What is ablation?
Ablation involves the insertion of a thin, flexible tube called a catheter through tiny incisions and the use of heat or chemicals to damage the tissue. There are three types of ablation procedures used on varicose veins:
Radiofrequency ablation. Radiofrequency ablation is a newer, minimally invasive treatment that uses radiofrequency energy to damage tissue, which makes scar tissue form and close the vein. It can be used on large veins in the leg and can be done in an office setting using local anesthesia or a mild sedative.
Endovenous laser ablation. Until recently, laser treatment was mainly used for treatment of spider veins on the face; however, newer technology can now effectively treat larger varicose veins elsewhere in the body. Your doctor will insert a tiny fiber into a varicose vein through a catheter that sends out laser energy to destroy the diseased portion of your varicose vein.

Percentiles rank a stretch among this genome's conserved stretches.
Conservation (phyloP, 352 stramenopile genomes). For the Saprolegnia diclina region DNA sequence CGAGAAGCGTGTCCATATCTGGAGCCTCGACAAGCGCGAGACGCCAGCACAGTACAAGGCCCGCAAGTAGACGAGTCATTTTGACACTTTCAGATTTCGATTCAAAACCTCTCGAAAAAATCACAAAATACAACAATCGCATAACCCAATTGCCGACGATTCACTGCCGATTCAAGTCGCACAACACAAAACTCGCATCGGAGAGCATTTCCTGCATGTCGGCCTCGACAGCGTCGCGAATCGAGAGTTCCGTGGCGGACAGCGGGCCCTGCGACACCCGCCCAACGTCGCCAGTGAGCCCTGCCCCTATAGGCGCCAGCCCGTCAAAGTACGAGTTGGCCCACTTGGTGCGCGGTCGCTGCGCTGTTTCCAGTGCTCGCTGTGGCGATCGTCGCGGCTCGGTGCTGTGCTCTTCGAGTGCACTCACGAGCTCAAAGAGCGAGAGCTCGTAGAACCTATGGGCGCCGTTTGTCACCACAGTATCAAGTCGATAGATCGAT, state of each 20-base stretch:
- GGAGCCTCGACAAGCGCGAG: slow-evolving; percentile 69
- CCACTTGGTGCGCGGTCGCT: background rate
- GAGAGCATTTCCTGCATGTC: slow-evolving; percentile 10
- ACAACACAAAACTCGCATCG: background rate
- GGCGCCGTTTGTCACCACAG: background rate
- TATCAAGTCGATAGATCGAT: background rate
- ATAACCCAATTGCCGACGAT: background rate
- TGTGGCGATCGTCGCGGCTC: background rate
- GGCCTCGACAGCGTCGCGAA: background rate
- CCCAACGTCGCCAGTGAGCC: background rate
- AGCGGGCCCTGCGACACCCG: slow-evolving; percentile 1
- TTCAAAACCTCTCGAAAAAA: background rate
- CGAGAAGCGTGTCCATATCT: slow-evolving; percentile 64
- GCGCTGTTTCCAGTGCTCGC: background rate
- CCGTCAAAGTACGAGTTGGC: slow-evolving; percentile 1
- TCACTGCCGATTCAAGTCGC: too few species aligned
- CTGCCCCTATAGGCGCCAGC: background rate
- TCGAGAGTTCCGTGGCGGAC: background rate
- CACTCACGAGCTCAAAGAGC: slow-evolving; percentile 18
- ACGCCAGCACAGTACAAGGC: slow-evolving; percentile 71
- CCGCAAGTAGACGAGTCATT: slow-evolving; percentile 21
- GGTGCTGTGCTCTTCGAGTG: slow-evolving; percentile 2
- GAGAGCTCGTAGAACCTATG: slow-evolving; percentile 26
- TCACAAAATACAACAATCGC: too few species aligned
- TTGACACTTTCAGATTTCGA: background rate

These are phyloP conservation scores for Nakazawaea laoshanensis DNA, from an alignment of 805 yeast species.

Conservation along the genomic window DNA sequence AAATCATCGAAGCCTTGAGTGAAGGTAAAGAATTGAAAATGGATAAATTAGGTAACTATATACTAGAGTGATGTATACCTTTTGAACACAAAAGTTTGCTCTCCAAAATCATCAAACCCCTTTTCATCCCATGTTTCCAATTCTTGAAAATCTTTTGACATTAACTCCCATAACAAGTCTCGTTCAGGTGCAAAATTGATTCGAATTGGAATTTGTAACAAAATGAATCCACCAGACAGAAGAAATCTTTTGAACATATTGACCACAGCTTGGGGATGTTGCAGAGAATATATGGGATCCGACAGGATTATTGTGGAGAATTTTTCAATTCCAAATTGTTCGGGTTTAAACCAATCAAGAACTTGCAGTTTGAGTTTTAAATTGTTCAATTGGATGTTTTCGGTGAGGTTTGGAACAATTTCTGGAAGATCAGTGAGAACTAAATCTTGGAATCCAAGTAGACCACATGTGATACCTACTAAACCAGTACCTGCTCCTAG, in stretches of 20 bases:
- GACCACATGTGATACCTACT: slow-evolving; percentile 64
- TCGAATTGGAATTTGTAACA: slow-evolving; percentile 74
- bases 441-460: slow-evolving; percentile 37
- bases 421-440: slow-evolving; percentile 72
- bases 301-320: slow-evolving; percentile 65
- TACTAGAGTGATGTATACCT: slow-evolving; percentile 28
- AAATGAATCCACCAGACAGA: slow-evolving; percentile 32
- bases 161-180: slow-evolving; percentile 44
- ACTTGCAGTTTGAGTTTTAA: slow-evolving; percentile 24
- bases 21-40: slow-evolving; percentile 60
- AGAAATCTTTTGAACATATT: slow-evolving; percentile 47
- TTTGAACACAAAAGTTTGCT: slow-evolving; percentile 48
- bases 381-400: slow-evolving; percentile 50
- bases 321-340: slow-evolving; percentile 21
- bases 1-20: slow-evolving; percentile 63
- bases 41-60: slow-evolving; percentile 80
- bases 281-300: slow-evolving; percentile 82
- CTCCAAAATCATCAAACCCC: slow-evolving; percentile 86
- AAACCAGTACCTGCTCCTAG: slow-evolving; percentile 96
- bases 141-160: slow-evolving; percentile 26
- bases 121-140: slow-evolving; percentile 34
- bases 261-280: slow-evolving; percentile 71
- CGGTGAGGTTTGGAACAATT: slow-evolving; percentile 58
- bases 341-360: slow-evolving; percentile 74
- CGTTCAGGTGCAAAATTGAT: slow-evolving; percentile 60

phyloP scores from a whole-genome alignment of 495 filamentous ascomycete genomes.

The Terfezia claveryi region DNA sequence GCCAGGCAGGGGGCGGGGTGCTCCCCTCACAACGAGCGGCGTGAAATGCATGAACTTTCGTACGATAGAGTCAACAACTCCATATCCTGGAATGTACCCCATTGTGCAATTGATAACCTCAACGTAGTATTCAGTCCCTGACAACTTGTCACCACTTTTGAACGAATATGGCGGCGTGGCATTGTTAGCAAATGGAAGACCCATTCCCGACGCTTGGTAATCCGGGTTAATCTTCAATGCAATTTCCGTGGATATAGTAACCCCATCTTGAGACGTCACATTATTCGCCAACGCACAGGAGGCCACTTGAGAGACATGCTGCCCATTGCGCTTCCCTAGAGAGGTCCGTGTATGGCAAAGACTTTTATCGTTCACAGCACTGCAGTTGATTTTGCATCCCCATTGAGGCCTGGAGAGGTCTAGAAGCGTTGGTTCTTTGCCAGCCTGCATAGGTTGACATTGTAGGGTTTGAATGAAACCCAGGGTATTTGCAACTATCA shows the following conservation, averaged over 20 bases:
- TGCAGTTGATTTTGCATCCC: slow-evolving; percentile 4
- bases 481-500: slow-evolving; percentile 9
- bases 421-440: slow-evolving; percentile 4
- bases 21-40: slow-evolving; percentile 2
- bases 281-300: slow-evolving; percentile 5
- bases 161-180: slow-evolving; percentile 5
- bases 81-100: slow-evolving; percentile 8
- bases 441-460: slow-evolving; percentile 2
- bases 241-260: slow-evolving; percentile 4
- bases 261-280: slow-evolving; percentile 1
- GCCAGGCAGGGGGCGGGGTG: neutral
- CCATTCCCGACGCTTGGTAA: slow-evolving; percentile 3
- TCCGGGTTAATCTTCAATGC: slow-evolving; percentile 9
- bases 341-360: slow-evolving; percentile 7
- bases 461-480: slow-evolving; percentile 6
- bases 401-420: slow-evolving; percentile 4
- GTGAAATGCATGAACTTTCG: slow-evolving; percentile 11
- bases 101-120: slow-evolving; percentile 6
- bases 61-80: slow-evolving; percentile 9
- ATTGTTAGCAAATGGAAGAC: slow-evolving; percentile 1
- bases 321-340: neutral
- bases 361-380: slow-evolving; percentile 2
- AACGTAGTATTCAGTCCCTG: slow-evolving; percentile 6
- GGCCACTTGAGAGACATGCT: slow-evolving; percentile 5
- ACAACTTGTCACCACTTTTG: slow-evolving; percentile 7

Chemical ablation. Also known as sclerotherapy, this procedure consists of injecting a saline or chemical solution directly into the vein causing it to harden. Some people experience minor stinging or cramps when the needle is inserted into the vein.
What to Expect
Ablation takes about one hour under local anesthesia or with a mild sedative. After your doctor uses ultrasound to map the leg veins and mark them on your skin, he or she will pass the catheter through a tiny incision in the skin above the vein and move it to the end of the vein to inject a chemical or use radiofrequency energy or laser light to destroy the tissue along the length of the vein. In all three types of procedures, the treated vein(s) will no longer be able to fill with blood, forcing the blood to reroute through healthier veins.
After the Procedure
You’ll be able to resume normal activities immediately after an ablation procedure; however, you should avoid strenuous activities for one to two weeks. To prevent blood clots, you will wear compression socks or bandages for several days or weeks following the procedure.
Most healthy patients with varicose veins are eligible for varicose vein ablation. If you are pregnant, and want to treat varicose veins, you’ll need to consult with your doctor to discuss any risks that may be associated with ablation procedures.